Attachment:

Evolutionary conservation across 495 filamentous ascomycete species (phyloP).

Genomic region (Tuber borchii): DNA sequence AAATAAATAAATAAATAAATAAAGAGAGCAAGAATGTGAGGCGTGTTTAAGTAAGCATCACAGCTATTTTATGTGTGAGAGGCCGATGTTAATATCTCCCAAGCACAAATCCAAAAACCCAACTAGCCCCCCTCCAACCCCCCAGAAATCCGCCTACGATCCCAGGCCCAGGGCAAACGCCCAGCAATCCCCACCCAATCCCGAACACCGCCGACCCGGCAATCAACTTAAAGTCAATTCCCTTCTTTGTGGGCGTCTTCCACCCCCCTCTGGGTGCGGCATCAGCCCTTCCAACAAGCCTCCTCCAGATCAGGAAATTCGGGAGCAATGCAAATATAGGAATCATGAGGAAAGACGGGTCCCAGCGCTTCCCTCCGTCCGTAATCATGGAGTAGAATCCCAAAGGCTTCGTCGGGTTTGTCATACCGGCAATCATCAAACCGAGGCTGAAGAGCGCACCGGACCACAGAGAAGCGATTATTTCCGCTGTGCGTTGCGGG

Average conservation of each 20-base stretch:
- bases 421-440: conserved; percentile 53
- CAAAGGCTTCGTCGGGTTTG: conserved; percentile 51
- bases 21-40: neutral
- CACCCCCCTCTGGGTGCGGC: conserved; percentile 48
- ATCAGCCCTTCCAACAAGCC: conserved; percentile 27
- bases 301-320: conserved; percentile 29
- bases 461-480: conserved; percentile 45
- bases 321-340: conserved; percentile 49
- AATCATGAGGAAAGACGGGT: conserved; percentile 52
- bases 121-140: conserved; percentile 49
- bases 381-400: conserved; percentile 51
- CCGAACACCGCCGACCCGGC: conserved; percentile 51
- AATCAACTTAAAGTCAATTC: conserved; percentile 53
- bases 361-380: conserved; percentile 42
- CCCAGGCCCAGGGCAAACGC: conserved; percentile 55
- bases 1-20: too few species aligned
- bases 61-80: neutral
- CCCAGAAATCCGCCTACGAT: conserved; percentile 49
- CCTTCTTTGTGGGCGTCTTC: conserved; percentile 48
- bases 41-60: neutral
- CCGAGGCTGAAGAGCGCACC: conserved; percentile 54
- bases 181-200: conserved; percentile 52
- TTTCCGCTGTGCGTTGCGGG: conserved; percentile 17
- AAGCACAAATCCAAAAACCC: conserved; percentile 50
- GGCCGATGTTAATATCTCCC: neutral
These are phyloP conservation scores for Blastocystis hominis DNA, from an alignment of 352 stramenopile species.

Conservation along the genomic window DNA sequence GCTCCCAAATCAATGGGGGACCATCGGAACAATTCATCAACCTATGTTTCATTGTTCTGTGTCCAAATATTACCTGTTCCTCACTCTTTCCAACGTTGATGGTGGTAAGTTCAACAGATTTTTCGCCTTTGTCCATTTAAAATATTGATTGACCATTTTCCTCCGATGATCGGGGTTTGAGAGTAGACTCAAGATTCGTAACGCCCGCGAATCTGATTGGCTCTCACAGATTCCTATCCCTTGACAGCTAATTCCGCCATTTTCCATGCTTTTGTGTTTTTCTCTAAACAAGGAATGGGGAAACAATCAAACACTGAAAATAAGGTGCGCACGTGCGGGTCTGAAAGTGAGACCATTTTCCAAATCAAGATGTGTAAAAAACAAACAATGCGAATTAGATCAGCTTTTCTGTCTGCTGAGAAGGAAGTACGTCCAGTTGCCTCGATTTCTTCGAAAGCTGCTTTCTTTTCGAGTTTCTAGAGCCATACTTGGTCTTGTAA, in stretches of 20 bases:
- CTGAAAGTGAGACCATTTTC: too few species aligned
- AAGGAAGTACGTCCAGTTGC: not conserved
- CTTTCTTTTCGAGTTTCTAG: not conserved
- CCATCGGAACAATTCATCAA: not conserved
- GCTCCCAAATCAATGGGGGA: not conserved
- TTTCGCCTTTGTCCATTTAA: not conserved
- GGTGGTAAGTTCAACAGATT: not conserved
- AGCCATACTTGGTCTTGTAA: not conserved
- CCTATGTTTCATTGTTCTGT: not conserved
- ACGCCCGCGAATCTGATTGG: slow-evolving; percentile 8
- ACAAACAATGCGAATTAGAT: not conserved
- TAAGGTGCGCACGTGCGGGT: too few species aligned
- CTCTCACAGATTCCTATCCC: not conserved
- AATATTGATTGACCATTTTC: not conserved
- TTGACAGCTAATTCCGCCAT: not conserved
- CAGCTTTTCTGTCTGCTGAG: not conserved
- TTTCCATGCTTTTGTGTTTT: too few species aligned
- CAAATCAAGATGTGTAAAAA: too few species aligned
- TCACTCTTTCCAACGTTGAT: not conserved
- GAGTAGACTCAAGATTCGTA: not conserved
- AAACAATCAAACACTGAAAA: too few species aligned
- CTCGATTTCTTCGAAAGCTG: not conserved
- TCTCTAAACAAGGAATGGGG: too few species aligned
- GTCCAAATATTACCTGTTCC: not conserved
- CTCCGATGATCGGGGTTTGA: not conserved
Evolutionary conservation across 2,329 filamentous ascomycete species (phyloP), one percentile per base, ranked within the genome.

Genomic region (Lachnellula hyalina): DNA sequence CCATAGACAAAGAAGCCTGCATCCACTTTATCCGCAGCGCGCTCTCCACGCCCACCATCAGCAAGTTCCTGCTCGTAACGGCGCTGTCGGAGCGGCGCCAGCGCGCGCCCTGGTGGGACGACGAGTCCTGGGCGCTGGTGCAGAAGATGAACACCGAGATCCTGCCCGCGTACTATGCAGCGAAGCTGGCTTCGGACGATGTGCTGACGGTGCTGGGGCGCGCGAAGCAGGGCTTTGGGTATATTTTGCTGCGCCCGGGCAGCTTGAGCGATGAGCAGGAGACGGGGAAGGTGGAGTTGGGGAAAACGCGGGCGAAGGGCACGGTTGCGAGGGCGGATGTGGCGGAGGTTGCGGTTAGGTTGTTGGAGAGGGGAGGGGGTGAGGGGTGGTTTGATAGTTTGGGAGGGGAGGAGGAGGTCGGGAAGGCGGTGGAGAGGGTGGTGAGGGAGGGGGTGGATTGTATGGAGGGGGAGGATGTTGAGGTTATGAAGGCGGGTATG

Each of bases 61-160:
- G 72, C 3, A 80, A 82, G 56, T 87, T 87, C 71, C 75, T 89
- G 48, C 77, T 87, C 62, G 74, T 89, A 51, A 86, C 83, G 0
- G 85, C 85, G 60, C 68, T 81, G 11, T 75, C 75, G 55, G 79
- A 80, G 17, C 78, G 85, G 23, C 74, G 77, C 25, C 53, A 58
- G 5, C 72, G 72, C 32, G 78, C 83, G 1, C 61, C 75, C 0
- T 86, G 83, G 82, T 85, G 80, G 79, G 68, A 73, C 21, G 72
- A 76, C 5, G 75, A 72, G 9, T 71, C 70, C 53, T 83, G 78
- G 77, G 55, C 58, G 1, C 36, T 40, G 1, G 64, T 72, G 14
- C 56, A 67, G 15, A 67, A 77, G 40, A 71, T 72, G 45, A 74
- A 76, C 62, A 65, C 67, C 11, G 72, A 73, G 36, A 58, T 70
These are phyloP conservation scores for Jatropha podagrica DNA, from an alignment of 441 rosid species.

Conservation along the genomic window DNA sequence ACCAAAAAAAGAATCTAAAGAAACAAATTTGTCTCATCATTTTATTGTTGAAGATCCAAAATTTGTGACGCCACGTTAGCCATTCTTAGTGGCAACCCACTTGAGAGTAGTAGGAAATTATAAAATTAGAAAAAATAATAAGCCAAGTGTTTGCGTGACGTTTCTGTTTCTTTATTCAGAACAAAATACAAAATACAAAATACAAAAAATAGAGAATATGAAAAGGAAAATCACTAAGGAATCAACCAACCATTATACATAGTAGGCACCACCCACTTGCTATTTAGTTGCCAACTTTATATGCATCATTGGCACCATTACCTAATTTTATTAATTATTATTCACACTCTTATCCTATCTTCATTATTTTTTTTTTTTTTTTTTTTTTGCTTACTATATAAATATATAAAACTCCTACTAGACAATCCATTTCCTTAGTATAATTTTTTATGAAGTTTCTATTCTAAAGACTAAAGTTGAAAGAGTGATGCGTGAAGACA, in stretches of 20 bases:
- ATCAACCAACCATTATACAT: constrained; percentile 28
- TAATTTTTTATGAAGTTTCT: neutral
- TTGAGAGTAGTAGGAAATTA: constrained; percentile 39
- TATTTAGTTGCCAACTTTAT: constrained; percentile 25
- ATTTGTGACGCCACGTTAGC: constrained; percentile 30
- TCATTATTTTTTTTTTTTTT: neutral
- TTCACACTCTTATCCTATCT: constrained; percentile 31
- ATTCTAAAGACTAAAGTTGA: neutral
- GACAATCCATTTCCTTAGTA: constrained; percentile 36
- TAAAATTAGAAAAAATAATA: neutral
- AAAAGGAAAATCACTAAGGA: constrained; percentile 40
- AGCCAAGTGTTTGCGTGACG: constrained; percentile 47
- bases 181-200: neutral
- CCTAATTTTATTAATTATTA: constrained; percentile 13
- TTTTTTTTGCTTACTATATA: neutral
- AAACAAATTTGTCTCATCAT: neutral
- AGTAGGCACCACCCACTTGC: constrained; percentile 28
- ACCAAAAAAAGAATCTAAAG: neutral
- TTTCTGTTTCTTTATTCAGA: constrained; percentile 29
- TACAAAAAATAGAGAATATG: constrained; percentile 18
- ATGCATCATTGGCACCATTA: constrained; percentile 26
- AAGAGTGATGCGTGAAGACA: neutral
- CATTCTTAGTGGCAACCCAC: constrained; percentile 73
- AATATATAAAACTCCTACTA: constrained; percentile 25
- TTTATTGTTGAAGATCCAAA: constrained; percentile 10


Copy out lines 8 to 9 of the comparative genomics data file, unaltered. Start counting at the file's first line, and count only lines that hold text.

- ATCAGCCCTTCCAACAAGCC: conserved; percentile 27
- bases 301-320: conserved; percentile 29